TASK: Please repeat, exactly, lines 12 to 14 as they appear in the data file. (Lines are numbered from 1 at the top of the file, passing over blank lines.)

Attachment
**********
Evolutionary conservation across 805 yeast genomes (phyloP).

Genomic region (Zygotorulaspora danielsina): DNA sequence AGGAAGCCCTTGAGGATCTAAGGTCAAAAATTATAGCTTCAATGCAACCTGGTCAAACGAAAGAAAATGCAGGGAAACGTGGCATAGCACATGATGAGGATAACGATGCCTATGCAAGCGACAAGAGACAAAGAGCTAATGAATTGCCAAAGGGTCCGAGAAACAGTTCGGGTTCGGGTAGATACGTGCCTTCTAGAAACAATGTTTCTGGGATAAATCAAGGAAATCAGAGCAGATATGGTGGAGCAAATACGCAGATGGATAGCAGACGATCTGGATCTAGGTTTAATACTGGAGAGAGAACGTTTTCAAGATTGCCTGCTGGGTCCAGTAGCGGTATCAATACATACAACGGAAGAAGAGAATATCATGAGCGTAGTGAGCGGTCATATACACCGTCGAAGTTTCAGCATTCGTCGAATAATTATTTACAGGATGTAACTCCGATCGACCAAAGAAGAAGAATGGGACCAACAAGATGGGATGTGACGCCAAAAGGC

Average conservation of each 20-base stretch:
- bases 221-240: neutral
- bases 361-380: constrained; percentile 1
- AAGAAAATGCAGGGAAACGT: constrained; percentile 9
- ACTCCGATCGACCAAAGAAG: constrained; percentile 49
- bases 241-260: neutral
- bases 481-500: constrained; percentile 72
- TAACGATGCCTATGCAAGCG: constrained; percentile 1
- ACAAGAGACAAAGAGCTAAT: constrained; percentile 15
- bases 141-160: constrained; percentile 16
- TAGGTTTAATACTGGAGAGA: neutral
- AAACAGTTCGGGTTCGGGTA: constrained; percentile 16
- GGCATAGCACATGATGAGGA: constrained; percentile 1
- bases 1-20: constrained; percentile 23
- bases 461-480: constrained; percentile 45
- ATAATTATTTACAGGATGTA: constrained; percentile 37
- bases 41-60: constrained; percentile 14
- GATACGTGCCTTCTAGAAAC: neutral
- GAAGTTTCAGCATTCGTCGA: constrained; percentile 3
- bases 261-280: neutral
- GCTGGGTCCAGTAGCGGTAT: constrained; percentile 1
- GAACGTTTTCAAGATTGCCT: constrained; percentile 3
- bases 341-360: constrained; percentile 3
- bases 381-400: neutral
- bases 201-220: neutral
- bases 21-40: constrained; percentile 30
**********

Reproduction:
- bases 141-160: constrained; percentile 16
- TAGGTTTAATACTGGAGAGA: neutral
- AAACAGTTCGGGTTCGGGTA: constrained; percentile 16